Executive functioning refers to our ability to be able to make and carry out plans, direct our attention, focus and also to control our internal states: our impulses and emotions and to be able to switch from one task to another. In other words it is a key part of our ability to self-regulate our behavior, mind and emotions.
However, EF comprises not only effortful control and cognitive focus but also working memory and mental flexibility—the ability to adjust to change, to think outside the box. These are the uniquely human skills that, taken together, allow us keep our more impulsive and distractable brain in check. New research shows that EF, more than IQ, leads to success in basic academics like arithmetic and grammar. It also suggests that we can pump up these EF skills with regular mental exercise, just as we do with muscles.
Studies conducted with preschool aged children showed that those kids educated using techniques that help to develop executive function performed far better than their conventionally educated peers. What’s more the EF groups significantly outperformed their matched peers in all areas including their subsequent ability to learn to read, write and correctly perform mathematical functions when they reached kindergarten.
Here are some examples of the learning activities in the EF curriculum. Instead of keeping the classroom quiet, kids are actually taught and encouraged to talk to themselves, privately but aloud, as a way of helping them exert mental control. In one exercise, for example, the kids have to match their movements to symbols. When the teacher holds up a circle they clap, with a triangle they hop, and so forth. The kids are taught to talk themselves through the mental exercise: "OK, now clap." "Twirl now." This has been shown to flex and enhance the brain's ability to switch gears, to suppress one piece of information and sub in a new one. It takes discipline; it's the elementary school equivalent of saying "I really need to stop thinking about next week's vacation and focus on this report."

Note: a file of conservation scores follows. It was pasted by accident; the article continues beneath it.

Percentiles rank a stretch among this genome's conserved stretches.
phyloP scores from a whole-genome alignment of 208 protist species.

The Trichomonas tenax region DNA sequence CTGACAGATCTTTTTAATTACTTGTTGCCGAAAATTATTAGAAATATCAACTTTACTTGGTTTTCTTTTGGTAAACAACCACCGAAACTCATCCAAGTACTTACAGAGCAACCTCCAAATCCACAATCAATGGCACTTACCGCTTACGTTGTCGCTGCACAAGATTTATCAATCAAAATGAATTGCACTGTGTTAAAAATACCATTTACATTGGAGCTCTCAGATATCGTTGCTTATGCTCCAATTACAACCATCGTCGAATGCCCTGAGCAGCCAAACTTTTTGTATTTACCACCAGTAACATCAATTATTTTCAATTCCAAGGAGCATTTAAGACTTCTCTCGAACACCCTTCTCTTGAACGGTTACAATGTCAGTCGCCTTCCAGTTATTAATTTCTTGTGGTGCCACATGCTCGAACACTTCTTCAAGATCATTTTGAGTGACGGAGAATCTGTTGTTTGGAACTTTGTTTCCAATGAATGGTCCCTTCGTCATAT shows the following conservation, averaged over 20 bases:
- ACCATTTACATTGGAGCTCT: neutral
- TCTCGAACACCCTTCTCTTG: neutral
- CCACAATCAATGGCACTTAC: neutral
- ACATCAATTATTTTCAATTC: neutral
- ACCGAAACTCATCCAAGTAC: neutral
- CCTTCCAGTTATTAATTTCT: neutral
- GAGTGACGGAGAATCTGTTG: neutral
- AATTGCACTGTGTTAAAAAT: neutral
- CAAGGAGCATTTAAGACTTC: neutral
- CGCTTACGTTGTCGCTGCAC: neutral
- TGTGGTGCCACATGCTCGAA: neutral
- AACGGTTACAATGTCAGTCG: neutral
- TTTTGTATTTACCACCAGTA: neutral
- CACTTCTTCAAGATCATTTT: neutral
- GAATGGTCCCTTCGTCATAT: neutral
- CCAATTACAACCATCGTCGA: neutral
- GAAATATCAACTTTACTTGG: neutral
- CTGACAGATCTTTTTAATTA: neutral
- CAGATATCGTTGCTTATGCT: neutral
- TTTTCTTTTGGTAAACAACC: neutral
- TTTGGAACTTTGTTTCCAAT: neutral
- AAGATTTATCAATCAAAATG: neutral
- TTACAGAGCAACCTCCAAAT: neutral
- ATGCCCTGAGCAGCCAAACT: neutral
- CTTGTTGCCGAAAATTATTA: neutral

Here's another example from the classroom. Children tell stories to one another, but kids being kids, they all want to be the storyteller; none wants to just sit and listen. But the reality is that only one can tell a story at a time, so the designated listeners hold a picture of an ear, a prop to remind them that they are waiting their turn to talk. This helps them learn to control their natural instinct to talk out of turn. Eventually the props and private chatter are not needed, but in the beginning they help cognitively immature children stretch their executive muscles.
Dramatic role playing is a cornerstone of the EF philosophy. The preschoolers, all four and five years old, actually design the play's action by themselves. For example: "Let's pretend you're the mommy and I'm the baby. I'll get sick, and you'll need to take me to the doctor." Then they act it out, solving problems along the way. The idea is that play of this kind promotes the internalization of rules and expectations and demands mental discipline to stay in character—all cognitive challenges. Importantly, these exercises were not tacked on as a separate teaching, but rather were integrated into every activity of the child's day, from reading to math.
This new thinking has the potential to be transformational if the powers that be are willing to embrace the realities of this data. If you think in terms of Executive function there is no difference in interventions for WON'T DO kids and CAN'T DO kids.
Neuropath Learning has long recognized the importance of executive function and has applied this knowledge to designing all its learning and assessment programs. Our learning activities are real world simulations of these same types of EF activity examples. This is why, not only are they successful they are also fun and children love using them. These programs are easy to use at home to complement school curriculum. So get your child on our learning path today!
Ref: Is EF the New IQ?